- State-by-state, as hospitalizations fall and vaccination rates mount, re-openings are being announced — some conditional — through July. A list and a map are regularly updated at The New York Times.
- DC reopens at full capacity for most activities on May 21.
- Illinois is set to re-open on June 11.
- Virginia is planning on June 15.
- Pennsylvania opens on May 31.
- North Carolina planning to open on June 1.
- California is fully re-opening on June 15.
- Destination Analysts‘ weekly survey for the week of May 10, 2021 indicates that, “Over 90% of American travelers have trip plans right now, and 75% will take at least one leisure trip within the next 3 months alone. Over 70% are highly open to travel inspiration, with 35% reporting they researched travel ideas online in the last week, a pandemic-record.”
This is the TSA report on passenger throughput at U.S. airports so far in May. It’s easy to see where this story is headed.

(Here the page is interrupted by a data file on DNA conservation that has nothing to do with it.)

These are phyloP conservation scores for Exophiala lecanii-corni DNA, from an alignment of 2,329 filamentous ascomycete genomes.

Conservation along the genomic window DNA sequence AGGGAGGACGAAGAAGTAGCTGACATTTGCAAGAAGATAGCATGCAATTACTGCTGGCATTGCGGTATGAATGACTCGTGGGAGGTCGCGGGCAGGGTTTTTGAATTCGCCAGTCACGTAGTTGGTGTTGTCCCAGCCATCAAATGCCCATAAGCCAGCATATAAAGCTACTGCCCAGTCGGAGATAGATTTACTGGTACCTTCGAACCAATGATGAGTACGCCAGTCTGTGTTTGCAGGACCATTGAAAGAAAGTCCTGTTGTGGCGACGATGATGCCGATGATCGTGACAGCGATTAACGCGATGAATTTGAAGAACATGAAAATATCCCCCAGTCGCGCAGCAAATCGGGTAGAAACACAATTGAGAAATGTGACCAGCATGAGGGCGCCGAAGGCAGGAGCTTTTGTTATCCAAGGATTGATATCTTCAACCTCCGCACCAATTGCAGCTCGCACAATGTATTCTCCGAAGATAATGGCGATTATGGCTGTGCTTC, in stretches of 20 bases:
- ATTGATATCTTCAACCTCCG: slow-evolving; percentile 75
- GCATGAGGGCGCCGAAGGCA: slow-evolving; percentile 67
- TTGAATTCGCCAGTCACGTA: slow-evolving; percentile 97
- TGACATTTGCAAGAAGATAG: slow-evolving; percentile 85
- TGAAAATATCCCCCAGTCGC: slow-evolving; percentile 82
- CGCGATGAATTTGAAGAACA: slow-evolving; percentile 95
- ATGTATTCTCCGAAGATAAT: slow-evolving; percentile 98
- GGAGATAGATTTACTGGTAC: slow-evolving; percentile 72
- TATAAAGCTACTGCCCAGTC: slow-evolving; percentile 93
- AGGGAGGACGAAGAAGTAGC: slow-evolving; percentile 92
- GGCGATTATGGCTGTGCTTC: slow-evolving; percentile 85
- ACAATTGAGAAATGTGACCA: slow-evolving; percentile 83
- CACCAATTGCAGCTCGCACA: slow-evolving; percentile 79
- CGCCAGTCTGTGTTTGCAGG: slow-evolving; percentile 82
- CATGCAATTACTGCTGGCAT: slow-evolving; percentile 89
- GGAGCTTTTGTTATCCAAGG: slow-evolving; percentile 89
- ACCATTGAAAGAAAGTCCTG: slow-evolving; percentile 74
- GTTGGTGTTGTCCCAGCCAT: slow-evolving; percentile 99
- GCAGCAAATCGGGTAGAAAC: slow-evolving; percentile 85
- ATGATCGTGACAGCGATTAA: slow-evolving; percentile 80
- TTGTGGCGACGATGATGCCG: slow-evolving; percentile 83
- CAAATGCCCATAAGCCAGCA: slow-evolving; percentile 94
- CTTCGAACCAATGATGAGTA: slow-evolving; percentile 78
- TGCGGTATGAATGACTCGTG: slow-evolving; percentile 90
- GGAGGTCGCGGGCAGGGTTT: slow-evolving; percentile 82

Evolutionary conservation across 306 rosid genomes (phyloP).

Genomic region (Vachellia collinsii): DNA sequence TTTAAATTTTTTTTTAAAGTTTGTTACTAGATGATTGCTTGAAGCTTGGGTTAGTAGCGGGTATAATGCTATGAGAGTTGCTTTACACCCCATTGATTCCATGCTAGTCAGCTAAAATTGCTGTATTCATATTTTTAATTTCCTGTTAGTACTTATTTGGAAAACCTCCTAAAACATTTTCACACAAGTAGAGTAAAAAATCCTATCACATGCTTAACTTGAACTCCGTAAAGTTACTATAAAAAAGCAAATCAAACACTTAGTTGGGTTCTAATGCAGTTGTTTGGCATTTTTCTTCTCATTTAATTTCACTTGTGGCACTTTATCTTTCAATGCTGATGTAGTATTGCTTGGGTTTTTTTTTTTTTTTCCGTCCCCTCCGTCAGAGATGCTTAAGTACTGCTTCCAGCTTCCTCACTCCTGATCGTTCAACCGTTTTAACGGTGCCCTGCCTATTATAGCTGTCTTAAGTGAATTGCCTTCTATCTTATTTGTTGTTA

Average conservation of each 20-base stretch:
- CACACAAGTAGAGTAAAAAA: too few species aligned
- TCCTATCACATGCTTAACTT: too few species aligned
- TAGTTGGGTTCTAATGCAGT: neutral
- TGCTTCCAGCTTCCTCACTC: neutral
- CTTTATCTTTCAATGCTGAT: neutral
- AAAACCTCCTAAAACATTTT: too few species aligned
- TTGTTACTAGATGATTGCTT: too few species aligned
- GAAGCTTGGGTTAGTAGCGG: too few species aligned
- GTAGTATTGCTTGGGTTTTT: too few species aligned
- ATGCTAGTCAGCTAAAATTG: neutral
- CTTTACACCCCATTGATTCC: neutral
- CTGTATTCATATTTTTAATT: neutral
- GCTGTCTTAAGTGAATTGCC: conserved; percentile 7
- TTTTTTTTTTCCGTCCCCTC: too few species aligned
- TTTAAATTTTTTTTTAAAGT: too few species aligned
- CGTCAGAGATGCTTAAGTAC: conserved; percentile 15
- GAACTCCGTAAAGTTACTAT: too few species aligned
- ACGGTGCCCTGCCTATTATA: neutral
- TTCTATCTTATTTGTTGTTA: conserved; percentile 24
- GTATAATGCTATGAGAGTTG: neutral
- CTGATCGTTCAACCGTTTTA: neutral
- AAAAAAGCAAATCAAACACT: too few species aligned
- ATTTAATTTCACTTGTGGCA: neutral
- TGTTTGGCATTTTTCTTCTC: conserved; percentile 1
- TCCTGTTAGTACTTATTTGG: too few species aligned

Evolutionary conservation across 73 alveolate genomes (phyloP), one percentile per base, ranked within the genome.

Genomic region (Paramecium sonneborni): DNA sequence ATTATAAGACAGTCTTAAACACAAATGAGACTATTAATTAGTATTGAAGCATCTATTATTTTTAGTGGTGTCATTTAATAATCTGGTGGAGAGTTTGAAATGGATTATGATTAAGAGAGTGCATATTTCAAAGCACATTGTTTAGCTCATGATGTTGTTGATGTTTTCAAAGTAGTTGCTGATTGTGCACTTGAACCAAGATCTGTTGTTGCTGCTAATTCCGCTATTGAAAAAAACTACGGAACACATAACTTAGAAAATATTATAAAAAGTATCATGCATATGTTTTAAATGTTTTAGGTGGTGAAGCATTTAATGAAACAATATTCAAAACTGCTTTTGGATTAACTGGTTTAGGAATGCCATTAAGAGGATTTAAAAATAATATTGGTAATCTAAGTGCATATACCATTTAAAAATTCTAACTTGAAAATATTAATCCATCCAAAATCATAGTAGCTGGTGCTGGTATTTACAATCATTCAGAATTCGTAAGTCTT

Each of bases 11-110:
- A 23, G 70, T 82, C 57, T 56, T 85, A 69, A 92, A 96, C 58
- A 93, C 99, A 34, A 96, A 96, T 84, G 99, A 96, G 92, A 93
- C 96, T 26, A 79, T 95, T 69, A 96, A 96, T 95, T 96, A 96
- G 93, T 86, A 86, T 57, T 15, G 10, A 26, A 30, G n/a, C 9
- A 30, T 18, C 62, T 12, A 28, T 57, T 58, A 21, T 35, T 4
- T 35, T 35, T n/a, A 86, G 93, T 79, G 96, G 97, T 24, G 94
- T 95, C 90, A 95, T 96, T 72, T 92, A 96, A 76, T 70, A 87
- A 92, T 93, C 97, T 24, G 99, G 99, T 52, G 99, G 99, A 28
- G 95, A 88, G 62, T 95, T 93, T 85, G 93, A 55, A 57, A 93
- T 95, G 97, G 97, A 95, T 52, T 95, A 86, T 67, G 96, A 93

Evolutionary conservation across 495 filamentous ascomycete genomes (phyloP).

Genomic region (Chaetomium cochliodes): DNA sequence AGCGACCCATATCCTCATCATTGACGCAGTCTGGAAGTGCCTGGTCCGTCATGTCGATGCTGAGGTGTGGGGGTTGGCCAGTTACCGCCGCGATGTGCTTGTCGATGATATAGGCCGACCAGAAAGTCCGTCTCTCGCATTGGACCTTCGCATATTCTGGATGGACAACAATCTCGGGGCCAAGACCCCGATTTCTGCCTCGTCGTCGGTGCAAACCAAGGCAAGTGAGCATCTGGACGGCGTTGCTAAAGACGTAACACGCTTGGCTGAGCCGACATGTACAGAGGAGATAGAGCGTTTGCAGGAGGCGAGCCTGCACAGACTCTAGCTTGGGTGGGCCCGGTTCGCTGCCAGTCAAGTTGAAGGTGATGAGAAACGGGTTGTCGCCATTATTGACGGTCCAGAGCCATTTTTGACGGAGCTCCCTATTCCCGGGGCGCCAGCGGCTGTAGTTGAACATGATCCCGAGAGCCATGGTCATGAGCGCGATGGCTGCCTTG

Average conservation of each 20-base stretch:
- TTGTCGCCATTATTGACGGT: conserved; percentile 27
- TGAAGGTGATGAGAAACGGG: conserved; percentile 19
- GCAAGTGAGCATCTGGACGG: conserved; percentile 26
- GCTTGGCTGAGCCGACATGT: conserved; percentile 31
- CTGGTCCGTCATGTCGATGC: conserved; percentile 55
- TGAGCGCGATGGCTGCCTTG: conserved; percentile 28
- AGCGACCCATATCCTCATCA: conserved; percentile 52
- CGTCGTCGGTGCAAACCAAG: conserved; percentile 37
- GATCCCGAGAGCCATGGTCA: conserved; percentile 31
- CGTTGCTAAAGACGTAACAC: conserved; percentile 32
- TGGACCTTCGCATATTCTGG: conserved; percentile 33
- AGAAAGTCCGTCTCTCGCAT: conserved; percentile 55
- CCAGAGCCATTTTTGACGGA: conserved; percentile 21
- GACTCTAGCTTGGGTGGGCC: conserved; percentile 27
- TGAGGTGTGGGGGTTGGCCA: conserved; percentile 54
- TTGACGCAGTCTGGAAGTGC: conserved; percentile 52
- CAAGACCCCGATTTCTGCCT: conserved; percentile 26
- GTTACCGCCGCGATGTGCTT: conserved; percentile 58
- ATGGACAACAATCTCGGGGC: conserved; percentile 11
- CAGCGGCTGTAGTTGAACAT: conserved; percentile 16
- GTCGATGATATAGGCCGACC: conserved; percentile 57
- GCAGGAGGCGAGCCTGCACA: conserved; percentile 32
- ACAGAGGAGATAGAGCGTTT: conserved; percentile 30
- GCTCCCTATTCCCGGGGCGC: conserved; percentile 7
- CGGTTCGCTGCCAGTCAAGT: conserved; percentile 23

- In North Carolina, Buncombe County collects an occupancy tax on short-term vacation rentals, and from July 2020 to date, $25 million was collected, already surpassing 2019 revenues. Short-term rental property owners reported a 42% increase in tax revenues while hotel takings were down 27% and B&Bs fell 9%.
- Celebrity Cruises has revealed the new Celebrity Beyond, their third Edge-class ship for 2,900 guests. Disney Cruise Line reveals Disney Wish, the brand’s first new build ship since spring 2012.